Duke University leaders condemned “in the strongest possible terms” the North Carolina law which requires people to use the bathroom that corresponds to the gender they were born with, and called for its repeal, adding to the heated national debate over gay and transgender rights.
The law was passed in response to a nondiscrimination ordinance in Charlotte, the state’s largest city. It included many provisions, but the most controversial one stripped away protections based on sexual orientation or gender identity, with anti-discrimination protections explicitly for biological sex. Supporters said it was needed to prevent local governments from enacting laws that could impede families’ safety and privacy, and that it was just common sense that men should not use women’s bathrooms. Opponents argued that it was a draconian backward step in civil rights advances for gay, lesbian and transgender people.
Similar bills have been battled elsewhere, making the issue a flash point from locker rooms to legislatures, and in North Carolina, there have been protests and economic boycotts.
North Carolina Gov. Pat McCrory (R) issued an executive order this month in response to the backlash, which he said would expand protections to sexual orientation and gender identity, but critics said it didn’t go far enough, and couldn’t overturn state law.
Last month, after the bill was signed into law, Duke officials announced that “activities on its campus will not be impacted by a new state law that prevents local governments from opening bathrooms for people to use based on their gender identity. Duke University values every individual. We are committed to equality, diversity and inclusion, which makes us a better and stronger community. For that reason, we deplore any effort to deny any person the protection of the law because of sexual orientation or gender identity.”
On Monday, they went further, saying the law had already caused economic and other impact across the state, including at universities.
Three officials — university President Richard Brodhead, Provost Sally Kornbluth and Chancellor for Health Affairs A. Eugene Washington — wrote, in part: “Scholars from states and municipalities that have imposed bans on government travel to North Carolina have been unable to travel to Duke to continue vital ongoing research partnerships or attend academic conferences. Prospective students, faculty and staff, as well as Duke alumni planning visits to campus, have voiced concerns about whether they will find a hospitable environment in North Carolina.”
As a private institution, the university is not subject to the law, a spokesman said, and Duke policies remain the same; “individuals may continue to use the restroom that corresponds to their gender expression or gender identity. In addition, we have a number of gender-neutral restrooms throughout the campus.
“Where we have seen the most direct impact has been in scholars from universities in states that have banned travel to North Carolina being unable to visit campus to participate in previously planned programs,” he said, and at least two national conferences are reconsidering plans to be held at Duke.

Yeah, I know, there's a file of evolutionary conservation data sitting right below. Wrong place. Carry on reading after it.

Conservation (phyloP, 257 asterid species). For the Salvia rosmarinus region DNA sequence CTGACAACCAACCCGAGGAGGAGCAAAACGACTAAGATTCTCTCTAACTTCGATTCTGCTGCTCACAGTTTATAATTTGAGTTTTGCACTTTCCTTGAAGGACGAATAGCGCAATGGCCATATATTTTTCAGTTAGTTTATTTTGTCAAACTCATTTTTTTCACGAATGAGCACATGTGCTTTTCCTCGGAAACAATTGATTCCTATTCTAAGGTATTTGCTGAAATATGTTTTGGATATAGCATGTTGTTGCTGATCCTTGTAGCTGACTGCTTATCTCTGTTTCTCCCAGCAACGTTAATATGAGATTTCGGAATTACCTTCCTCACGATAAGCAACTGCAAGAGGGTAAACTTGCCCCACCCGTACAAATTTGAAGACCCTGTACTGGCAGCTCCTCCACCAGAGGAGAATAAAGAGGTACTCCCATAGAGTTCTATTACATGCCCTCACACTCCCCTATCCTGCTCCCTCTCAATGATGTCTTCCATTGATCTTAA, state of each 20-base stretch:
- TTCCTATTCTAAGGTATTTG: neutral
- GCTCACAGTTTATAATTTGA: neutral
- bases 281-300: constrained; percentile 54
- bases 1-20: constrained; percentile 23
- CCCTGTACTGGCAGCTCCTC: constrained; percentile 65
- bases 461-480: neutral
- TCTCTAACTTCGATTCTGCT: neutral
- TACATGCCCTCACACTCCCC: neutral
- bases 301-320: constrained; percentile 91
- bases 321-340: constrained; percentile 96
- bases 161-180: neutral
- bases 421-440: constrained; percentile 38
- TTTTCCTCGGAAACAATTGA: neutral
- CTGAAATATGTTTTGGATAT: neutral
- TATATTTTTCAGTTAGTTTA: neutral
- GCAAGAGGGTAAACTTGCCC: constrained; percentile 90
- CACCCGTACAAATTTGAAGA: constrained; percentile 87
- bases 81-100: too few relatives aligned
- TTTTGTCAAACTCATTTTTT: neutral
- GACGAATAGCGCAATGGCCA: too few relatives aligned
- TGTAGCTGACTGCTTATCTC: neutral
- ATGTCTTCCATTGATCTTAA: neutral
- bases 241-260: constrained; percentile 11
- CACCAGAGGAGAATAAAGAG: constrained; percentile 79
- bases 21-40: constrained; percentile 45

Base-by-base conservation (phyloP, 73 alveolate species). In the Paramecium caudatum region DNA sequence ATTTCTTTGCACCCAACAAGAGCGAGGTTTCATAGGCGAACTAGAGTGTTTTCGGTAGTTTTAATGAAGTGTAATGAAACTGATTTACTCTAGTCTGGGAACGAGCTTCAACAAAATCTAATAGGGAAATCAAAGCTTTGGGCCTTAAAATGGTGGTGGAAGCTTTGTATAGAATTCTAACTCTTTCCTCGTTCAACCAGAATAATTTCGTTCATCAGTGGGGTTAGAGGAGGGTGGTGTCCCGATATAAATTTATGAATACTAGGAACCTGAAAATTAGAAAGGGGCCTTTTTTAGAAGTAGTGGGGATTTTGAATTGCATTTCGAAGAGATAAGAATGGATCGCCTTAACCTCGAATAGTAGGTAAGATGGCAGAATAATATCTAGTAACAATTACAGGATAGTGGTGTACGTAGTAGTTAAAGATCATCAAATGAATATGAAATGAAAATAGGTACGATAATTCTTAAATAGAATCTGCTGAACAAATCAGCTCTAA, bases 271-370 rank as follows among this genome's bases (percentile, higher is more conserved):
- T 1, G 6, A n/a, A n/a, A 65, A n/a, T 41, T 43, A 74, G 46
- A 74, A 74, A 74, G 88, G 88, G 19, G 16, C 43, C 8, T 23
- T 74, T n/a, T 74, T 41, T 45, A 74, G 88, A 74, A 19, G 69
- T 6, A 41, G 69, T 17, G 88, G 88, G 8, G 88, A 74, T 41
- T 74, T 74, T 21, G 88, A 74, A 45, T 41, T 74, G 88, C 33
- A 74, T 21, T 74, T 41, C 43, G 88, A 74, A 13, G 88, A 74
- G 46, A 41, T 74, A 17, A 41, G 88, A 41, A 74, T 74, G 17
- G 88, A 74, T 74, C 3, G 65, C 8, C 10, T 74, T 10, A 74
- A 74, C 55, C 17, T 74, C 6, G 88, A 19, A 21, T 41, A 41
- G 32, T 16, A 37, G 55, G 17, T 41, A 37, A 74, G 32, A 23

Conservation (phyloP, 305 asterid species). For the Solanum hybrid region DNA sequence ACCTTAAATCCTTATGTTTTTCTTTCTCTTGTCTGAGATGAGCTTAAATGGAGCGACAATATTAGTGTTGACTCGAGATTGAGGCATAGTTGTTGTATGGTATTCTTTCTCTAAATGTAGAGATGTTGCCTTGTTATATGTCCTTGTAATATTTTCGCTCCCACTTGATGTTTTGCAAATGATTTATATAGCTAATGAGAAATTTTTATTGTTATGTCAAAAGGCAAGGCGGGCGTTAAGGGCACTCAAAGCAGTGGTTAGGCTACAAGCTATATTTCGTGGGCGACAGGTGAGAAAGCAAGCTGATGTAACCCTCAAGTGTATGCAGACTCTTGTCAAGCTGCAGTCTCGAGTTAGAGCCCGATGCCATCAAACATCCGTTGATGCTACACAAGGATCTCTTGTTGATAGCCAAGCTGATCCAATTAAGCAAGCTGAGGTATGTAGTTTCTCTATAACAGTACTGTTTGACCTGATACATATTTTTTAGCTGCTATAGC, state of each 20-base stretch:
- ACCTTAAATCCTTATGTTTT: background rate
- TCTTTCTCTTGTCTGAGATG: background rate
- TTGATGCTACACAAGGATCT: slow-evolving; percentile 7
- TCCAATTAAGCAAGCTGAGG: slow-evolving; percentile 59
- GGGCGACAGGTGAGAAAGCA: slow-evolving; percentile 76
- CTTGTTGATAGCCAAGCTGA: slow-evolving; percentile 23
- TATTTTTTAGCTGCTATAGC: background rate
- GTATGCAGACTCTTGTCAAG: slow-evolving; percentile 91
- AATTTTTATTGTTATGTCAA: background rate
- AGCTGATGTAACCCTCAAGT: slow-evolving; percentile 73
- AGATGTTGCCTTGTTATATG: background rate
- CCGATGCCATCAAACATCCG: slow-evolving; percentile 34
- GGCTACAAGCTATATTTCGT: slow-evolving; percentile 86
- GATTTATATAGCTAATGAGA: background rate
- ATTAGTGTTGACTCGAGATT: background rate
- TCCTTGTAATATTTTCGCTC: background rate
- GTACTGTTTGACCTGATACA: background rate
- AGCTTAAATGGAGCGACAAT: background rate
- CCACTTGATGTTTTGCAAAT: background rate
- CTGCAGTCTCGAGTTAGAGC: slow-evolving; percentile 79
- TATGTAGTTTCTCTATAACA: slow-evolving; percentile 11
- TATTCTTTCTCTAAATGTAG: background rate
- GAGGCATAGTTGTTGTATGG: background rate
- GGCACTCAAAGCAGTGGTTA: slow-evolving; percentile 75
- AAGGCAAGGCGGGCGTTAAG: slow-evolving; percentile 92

Here is the full statement from Duke leaders:
Duke University is committed to fostering an open, welcoming, inclusive community that respects each individual. We remain steadfast in our policies of nondiscrimination and inclusion for all of our students, faculty, staff, alumni, patients, fans and visitors.
We deplore in the strongest possible terms the new state law, HB2, that prevents municipalities from establishing laws that protect members of the LGBTQ+ community and others from discrimination and eliminates some economic advancement opportunities for underrepresented communities.
As a result of this law, North Carolina has already suffered damage to its national and international reputation as a leader in the fair treatment of its citizens. The economic and material impact is being felt across the state in many ways, including at universities. Scholars from states and municipalities that have imposed bans on government travel to North Carolina have been unable to travel to Duke to continue vital ongoing research partnerships or attend academic conferences. Prospective students, faculty and staff, as well as Duke alumni planning visits to campus, have voiced concerns about whether they will find a hospitable environment in North Carolina. These developments have the potential to limit the value that Duke and other colleges and universities contribute to the state, namely producing trained graduates and expanding the frontiers of knowledge.
We extend our concern and support to those who have been most directly affected — the members of Duke’s LGBTQ+ community. We encourage anyone needing assistance to turn to the many support services that Duke offers.
In spirit and in letter, this new law runs counter to the ideals of Duke University — and, we believe, to those of our great state. We urge a full repeal of HB2.
A. Eugene Washington
Chancellor for Health Affairs
President and CEO, Duke University Health System